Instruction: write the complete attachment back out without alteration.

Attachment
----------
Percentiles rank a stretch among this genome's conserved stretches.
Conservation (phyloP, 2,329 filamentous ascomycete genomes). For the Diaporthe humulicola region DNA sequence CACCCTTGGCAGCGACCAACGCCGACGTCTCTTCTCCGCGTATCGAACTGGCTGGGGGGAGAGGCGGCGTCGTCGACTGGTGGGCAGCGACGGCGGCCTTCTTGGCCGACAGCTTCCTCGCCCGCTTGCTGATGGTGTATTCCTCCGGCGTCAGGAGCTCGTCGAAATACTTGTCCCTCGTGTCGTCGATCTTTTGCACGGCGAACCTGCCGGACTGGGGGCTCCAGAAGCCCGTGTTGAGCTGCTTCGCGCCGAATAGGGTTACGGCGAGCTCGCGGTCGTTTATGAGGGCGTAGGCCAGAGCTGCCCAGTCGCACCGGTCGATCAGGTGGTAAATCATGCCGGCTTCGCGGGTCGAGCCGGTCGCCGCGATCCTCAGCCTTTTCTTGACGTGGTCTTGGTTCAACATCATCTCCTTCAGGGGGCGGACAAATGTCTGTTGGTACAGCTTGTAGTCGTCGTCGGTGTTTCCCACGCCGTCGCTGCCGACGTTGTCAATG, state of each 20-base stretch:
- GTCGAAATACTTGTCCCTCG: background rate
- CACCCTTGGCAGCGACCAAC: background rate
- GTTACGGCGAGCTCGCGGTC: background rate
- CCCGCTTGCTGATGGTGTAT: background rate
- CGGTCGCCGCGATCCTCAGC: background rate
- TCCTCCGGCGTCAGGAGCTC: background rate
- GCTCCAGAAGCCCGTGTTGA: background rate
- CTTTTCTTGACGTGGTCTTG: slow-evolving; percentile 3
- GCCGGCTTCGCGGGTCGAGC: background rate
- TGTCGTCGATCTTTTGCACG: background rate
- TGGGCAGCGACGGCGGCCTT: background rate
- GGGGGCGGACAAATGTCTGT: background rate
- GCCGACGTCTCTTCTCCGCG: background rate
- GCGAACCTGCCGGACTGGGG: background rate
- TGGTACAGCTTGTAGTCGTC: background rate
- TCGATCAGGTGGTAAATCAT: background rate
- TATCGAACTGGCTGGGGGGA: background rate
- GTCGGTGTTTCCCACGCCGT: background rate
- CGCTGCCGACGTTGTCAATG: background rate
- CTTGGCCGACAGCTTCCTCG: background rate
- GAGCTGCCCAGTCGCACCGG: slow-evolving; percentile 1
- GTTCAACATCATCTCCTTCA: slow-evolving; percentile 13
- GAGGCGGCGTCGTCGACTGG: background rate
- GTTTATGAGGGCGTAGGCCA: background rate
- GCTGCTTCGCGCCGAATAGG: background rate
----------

Percentiles rank a stretch among this genome's conserved stretches.
Conservation (phyloP, 2,329 filamentous ascomycete genomes). For the Diaporthe humulicola region DNA sequence CACCCTTGGCAGCGACCAACGCCGACGTCTCTTCTCCGCGTATCGAACTGGCTGGGGGGAGAGGCGGCGTCGTCGACTGGTGGGCAGCGACGGCGGCCTTCTTGGCCGACAGCTTCCTCGCCCGCTTGCTGATGGTGTATTCCTCCGGCGTCAGGAGCTCGTCGAAATACTTGTCCCTCGTGTCGTCGATCTTTTGCACGGCGAACCTGCCGGACTGGGGGCTCCAGAAGCCCGTGTTGAGCTGCTTCGCGCCGAATAGGGTTACGGCGAGCTCGCGGTCGTTTATGAGGGCGTAGGCCAGAGCTGCCCAGTCGCACCGGTCGATCAGGTGGTAAATCATGCCGGCTTCGCGGGTCGAGCCGGTCGCCGCGATCCTCAGCCTTTTCTTGACGTGGTCTTGGTTCAACATCATCTCCTTCAGGGGGCGGACAAATGTCTGTTGGTACAGCTTGTAGTCGTCGTCGGTGTTTCCCACGCCGTCGCTGCCGACGTTGTCAATG, state of each 20-base stretch:
- GTCGAAATACTTGTCCCTCG: background rate
- CACCCTTGGCAGCGACCAAC: background rate
- GTTACGGCGAGCTCGCGGTC: background rate
- CCCGCTTGCTGATGGTGTAT: background rate
- CGGTCGCCGCGATCCTCAGC: background rate
- TCCTCCGGCGTCAGGAGCTC: background rate
- GCTCCAGAAGCCCGTGTTGA: background rate
- CTTTTCTTGACGTGGTCTTG: slow-evolving; percentile 3
- GCCGGCTTCGCGGGTCGAGC: background rate
- TGTCGTCGATCTTTTGCACG: background rate
- TGGGCAGCGACGGCGGCCTT: background rate
- GGGGGCGGACAAATGTCTGT: background rate
- GCCGACGTCTCTTCTCCGCG: background rate
- GCGAACCTGCCGGACTGGGG: background rate
- TGGTACAGCTTGTAGTCGTC: background rate
- TCGATCAGGTGGTAAATCAT: background rate
- TATCGAACTGGCTGGGGGGA: background rate
- GTCGGTGTTTCCCACGCCGT: background rate
- CGCTGCCGACGTTGTCAATG: background rate
- CTTGGCCGACAGCTTCCTCG: background rate
- GAGCTGCCCAGTCGCACCGG: slow-evolving; percentile 1
- GTTCAACATCATCTCCTTCA: slow-evolving; percentile 13
- GAGGCGGCGTCGTCGACTGG: background rate
- GTTTATGAGGGCGTAGGCCA: background rate
- GCTGCTTCGCGCCGAATAGG: background rate